Post Author: Shannon E. Sullivan, Emily Peck-McClain, and Lauren Chafin Lobenhofer
Several of our colleagues have sent letters to the editor regarding a recent commentary published in the United Methodist New Service’s “Many Voices, One Faith” online forum. We sent a modified version of this post in as well.
We are saddened and frustrated whenever male colleagues in ministry seem to be suffering amnesia about the power of women’s leadership in shaping the church. Recently, a United Methodist clergyman penned a commentary for a forum run by the United Methodist news service on the role of women and men in the church. In it, he claimed that the church requires gendered forms of leadership, a Marian form following the example of prophet and God-bearer Mary of Nazareth and a Petrine form following the example of disciple Simon Peter.
The Marian form is–you guessed it–nurturing, whereas the Petrine church is about discipline and maintaining order. He presents these two forms of leadership as both being necessary and so concludes the piece without recognizing the problem. This leaves us, as women and gender-nonconforming folks often have to do, to educate our dear colleague once again: we cannot continue to rely on the sinful “complementarian” structure that is the very same used to reject the ordination of women.
When it comes to leadership in the church, we do not have to match our roles to the assumed genitalia of disciples in the Bible. Mary of Nazareth is not the role model for all women who want to participate in the life of the church, nor is Simon Peter the role model for all men. Mary and Peter offer differences in their relationship to Christ and their ministries, as do all other disciples and apostles. Our roles are not defined by or limited to our gender performance.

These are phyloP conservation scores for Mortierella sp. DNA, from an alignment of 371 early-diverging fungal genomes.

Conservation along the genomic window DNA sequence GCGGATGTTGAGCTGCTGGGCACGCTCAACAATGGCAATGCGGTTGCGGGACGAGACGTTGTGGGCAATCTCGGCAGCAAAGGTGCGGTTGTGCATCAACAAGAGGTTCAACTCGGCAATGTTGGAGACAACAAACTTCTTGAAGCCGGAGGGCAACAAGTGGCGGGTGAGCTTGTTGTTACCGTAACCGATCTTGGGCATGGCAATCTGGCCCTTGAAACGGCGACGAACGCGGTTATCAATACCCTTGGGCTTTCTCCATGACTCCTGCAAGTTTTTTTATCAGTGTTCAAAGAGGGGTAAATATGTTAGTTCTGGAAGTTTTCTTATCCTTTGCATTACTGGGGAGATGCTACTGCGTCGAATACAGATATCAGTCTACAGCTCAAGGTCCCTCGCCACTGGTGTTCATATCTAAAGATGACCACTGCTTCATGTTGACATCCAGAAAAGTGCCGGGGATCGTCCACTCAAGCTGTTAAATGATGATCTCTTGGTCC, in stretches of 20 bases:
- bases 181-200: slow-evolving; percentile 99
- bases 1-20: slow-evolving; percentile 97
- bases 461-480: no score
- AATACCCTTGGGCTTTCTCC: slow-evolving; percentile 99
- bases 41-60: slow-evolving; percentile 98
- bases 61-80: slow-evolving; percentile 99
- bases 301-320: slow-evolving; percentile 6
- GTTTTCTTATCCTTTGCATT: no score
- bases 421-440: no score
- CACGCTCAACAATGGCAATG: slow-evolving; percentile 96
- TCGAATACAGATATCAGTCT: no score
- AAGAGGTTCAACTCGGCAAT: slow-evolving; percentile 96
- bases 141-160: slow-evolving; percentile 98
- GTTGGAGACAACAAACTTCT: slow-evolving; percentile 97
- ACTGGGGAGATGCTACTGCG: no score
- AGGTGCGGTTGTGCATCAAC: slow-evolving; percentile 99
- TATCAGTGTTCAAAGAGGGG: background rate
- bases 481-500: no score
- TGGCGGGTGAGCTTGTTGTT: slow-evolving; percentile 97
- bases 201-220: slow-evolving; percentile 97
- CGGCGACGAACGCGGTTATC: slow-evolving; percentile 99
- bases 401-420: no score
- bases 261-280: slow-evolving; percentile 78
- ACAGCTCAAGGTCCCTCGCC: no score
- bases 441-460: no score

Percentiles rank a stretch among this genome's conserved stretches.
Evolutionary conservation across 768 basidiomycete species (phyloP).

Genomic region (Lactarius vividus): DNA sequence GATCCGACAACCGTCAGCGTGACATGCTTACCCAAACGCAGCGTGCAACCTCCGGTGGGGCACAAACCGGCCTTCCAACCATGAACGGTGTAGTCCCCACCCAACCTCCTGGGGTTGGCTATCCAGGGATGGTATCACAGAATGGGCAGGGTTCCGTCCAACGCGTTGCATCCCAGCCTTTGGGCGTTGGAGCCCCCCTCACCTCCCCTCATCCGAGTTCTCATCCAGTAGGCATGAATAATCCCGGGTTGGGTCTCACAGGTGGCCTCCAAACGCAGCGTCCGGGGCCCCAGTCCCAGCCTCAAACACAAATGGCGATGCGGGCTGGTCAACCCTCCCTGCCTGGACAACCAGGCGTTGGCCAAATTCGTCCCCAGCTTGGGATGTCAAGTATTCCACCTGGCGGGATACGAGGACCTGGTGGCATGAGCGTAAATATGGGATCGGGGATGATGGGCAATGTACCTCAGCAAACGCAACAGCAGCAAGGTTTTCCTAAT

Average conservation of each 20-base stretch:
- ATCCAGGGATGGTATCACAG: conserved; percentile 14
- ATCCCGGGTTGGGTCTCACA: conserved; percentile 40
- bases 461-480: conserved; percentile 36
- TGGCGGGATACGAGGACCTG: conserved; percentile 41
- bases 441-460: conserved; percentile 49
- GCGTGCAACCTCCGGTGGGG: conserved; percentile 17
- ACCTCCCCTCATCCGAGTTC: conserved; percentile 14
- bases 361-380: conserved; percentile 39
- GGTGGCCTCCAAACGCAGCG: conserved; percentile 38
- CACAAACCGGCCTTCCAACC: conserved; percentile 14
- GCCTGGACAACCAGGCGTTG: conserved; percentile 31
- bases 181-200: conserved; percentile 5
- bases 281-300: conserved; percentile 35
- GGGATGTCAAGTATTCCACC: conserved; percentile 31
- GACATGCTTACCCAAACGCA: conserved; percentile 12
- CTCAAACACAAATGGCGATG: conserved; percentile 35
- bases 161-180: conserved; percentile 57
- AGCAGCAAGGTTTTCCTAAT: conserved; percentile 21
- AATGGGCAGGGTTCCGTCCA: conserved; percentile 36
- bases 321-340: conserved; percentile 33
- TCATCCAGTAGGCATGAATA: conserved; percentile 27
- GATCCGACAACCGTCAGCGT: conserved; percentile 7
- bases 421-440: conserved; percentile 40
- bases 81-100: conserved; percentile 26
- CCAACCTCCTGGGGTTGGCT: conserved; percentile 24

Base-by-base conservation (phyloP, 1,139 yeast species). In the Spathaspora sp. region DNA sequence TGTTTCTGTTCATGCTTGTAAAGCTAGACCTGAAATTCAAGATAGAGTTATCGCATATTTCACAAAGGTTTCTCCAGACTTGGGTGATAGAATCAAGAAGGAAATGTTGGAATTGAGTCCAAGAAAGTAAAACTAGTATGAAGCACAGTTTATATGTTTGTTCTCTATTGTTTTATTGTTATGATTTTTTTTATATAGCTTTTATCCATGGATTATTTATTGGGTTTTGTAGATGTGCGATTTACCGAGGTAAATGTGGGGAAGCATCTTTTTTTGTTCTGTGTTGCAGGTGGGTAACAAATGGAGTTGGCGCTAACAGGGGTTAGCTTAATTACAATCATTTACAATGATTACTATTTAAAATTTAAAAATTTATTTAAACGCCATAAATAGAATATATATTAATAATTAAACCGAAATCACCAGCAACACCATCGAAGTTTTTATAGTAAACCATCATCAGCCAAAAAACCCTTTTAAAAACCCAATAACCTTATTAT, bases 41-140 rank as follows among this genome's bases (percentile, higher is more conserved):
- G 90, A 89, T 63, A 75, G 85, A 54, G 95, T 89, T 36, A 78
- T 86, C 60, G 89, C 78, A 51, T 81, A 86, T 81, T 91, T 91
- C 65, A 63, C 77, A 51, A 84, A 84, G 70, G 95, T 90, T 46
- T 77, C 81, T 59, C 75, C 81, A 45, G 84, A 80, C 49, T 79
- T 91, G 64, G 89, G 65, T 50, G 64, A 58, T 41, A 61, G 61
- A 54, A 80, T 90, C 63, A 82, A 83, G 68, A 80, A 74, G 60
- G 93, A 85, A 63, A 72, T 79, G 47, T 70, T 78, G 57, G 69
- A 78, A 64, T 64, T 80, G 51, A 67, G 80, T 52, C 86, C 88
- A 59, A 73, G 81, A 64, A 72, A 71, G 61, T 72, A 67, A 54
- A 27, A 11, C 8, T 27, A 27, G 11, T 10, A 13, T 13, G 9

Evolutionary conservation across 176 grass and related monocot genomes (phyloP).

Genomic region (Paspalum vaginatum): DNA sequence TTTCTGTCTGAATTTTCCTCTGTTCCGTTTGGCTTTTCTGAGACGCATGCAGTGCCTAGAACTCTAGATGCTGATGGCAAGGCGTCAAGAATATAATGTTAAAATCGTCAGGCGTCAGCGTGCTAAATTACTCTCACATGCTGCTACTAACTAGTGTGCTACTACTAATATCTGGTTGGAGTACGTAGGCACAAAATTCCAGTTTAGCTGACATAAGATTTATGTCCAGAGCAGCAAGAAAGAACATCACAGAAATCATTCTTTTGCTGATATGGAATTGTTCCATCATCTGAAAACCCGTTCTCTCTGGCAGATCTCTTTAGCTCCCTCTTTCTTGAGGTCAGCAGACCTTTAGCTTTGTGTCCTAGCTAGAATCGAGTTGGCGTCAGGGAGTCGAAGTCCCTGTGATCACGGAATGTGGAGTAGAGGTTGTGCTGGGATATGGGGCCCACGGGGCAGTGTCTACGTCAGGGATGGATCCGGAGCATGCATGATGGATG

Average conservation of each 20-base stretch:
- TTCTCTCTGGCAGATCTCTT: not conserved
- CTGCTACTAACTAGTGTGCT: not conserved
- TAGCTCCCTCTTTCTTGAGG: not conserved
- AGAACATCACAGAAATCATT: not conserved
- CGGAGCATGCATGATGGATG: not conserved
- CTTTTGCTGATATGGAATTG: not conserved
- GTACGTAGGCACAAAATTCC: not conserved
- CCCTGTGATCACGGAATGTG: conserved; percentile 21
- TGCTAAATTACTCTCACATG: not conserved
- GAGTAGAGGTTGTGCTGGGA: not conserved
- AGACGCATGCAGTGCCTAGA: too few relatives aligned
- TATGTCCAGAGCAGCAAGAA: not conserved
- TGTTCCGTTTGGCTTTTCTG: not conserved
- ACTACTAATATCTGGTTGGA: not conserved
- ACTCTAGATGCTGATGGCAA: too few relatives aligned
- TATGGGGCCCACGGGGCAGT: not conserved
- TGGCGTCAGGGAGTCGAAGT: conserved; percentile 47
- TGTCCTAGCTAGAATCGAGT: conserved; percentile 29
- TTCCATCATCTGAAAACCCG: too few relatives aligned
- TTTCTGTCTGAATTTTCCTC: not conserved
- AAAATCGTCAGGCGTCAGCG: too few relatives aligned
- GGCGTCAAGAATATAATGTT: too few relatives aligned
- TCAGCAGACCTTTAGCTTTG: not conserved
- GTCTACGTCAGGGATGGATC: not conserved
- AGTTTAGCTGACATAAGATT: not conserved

Separating out leadership roles by gender limits all of us. To make our Theotokos, a Greek title for Mary that means God-bearer, a model only for women is to discount a powerful example of discipleship for all who follow Christ. Mary is a model of courageous, outspoken, inclusive leadership. She is an example not just for women’s roles in the life of the church, but for ALL who seek to be disciples and leaders in the church. She answered God’s call, proclaimed God’s justice, shared Christ with the world, and welcomed everyone, from the shepherds to the magi, to be part of the movement. She is the model of leadership that the whole church needs not just mothers or women to emulate but all people, regardless of gender.
The apostle Paul offers us wonderful image of his leadership that does not conform to gendered expectations when he writes that he is like a nursing mother (for example 1 Thessalonians 2:7). Paul is clearly a “discipler” by vocation and action, something the author of that article claims is Marian by Scriptural witness. A closer look at Scripture reveals more than what the author of that article sees.
In the article that prompted this reminder, the author believes that because he labels both the leadership he has gendered feminine and the leadership he has gendered masculine to be “good,” he believes he is honoring the diverse gifts of God’s people. Although he concedes that not all women or men are called to these roles he has gendered in the church, the fact remains that he is taking leadership attributes from some witnesses to Christ and both stereotyping and gendering some of the characteristics of those witnesses. “Good” attributes or not, the author is giving voice to something that limits both Scripture and Christian leadership. In reality, he is also limiting the gifts of a limitless God.